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St. Louis University School of Law
FitzGibbon, Susan A.

I. Contract Defined
          a. Restatement 2nd
i. A contract is a promise or set of promises for the breach of which the law gives a remedy, or the performance of which the law in some way recognizes as a duty.
                        ii. Elements
                                    1. Meeting of the mind
                                    2. Manifestation of intention to be bound
                                    3. Bargained-for exchange
                                                a. Something sought by the promisor
                                                b. Given by the promise
                                                c. No legal duty
                        iii. Misc.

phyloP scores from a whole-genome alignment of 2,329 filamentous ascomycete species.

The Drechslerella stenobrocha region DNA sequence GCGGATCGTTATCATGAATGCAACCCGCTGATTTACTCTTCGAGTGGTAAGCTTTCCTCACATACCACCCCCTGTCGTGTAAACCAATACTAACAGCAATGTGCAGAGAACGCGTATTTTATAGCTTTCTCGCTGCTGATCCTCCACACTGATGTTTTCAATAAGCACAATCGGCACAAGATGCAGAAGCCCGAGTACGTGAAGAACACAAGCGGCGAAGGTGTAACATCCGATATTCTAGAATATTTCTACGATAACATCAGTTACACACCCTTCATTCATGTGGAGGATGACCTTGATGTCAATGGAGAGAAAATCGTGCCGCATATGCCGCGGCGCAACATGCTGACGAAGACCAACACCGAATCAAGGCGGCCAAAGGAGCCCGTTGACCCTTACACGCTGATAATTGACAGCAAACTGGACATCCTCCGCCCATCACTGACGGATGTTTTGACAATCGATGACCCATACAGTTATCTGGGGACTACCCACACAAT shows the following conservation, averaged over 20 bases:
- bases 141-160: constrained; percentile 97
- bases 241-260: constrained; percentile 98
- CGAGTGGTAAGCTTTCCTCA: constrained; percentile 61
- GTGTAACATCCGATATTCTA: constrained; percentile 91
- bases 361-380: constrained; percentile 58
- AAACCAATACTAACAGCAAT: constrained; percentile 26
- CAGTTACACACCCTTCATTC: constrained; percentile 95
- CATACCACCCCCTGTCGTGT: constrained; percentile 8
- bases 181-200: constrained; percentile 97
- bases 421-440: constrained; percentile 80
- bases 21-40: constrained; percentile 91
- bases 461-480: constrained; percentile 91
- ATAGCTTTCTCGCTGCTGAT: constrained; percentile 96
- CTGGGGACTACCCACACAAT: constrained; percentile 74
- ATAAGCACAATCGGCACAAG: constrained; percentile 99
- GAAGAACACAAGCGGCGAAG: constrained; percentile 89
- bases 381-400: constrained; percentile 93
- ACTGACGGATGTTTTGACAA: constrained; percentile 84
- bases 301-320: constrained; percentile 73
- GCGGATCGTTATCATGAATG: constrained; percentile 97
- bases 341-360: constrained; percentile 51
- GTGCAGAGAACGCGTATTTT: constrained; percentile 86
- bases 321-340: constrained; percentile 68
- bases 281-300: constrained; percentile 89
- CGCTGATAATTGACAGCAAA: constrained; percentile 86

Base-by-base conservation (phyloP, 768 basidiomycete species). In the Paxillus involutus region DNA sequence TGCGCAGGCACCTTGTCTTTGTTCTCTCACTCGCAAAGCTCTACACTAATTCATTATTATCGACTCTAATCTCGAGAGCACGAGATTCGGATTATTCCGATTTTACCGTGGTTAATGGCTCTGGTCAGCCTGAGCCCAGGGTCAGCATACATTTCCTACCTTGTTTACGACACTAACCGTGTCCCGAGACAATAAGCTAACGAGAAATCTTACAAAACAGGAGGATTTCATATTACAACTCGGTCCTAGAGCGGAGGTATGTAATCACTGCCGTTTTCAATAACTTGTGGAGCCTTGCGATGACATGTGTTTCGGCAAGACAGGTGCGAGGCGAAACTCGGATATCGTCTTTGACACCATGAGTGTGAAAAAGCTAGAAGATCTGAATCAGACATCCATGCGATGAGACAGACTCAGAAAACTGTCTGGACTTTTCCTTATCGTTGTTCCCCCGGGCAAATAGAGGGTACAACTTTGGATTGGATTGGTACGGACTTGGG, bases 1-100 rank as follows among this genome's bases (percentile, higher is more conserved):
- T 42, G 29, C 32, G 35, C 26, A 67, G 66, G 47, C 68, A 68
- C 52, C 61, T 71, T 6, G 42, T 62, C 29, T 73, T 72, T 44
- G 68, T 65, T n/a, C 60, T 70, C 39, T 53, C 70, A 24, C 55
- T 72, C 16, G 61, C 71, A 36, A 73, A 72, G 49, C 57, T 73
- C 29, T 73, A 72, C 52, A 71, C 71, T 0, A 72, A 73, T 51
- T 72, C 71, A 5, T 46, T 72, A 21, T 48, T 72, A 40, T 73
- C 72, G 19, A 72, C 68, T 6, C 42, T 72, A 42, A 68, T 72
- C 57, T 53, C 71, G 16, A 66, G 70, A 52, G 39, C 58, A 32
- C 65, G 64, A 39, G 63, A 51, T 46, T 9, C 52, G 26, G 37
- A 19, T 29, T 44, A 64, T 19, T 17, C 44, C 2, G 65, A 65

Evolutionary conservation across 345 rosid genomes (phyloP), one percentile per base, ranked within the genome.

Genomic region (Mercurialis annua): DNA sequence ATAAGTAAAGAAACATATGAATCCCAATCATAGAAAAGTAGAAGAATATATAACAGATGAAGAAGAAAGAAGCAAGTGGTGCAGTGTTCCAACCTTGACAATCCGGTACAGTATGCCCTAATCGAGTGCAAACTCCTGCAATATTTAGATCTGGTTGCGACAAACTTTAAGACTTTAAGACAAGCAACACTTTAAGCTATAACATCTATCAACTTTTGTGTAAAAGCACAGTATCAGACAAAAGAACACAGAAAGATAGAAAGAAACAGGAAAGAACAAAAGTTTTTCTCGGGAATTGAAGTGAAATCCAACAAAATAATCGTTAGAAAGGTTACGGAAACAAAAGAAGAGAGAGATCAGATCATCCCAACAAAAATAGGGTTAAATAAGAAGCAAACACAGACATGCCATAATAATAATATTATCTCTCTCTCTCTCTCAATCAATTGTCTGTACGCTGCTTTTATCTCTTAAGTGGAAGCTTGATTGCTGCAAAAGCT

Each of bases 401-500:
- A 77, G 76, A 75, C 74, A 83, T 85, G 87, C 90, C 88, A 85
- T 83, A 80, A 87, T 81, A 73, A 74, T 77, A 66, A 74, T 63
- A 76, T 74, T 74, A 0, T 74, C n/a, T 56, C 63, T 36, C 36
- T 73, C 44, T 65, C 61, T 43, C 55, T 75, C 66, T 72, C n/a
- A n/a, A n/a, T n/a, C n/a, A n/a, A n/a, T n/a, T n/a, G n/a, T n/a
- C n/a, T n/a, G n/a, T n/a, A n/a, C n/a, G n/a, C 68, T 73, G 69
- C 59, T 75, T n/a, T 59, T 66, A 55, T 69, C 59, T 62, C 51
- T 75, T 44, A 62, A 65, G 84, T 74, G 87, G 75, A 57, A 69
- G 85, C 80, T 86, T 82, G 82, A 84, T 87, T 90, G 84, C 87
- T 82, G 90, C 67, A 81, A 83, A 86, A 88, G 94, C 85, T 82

i. Each contract has an implied covenant of good faith and fair dealing, where each party agrees not to injure the rights of the other party under that agreement.
II. Definitions
          a. The person manifesting the intention is the promisor.
            b. The person to whom the manifestation is the promisee.
c. Where the performance will benefit a person other than the promisee, that person is a                                       beneficiary.
            d. A promise is a manifestation of intention to act or refrain from acting in a specified way, so  
               made as to justify the promisee a commitment has been made.
III. Expressed and Implied Contracts
          a. EXPRESSED – formed by language, oral, or written
            b. IMPLIED – formed by manifestation of intention other than language, i. e. actions
·         Instead of promising to run a marathon, start running it
c. QUASI CONTRACT – not really contracts. Construed by courts to avoid unjust enrichment by permitting P to bring an action in restitution to recover the amount of the benefit conferred on D
·         3 elements:
o   P must show benefit was conferred on D by P
o   Appreciation or knowledge by D of benefit
o   Acceptance or retention of the benefit by D under circumstances making it inequitable for D to retain the benefit.
I. Was there a promise?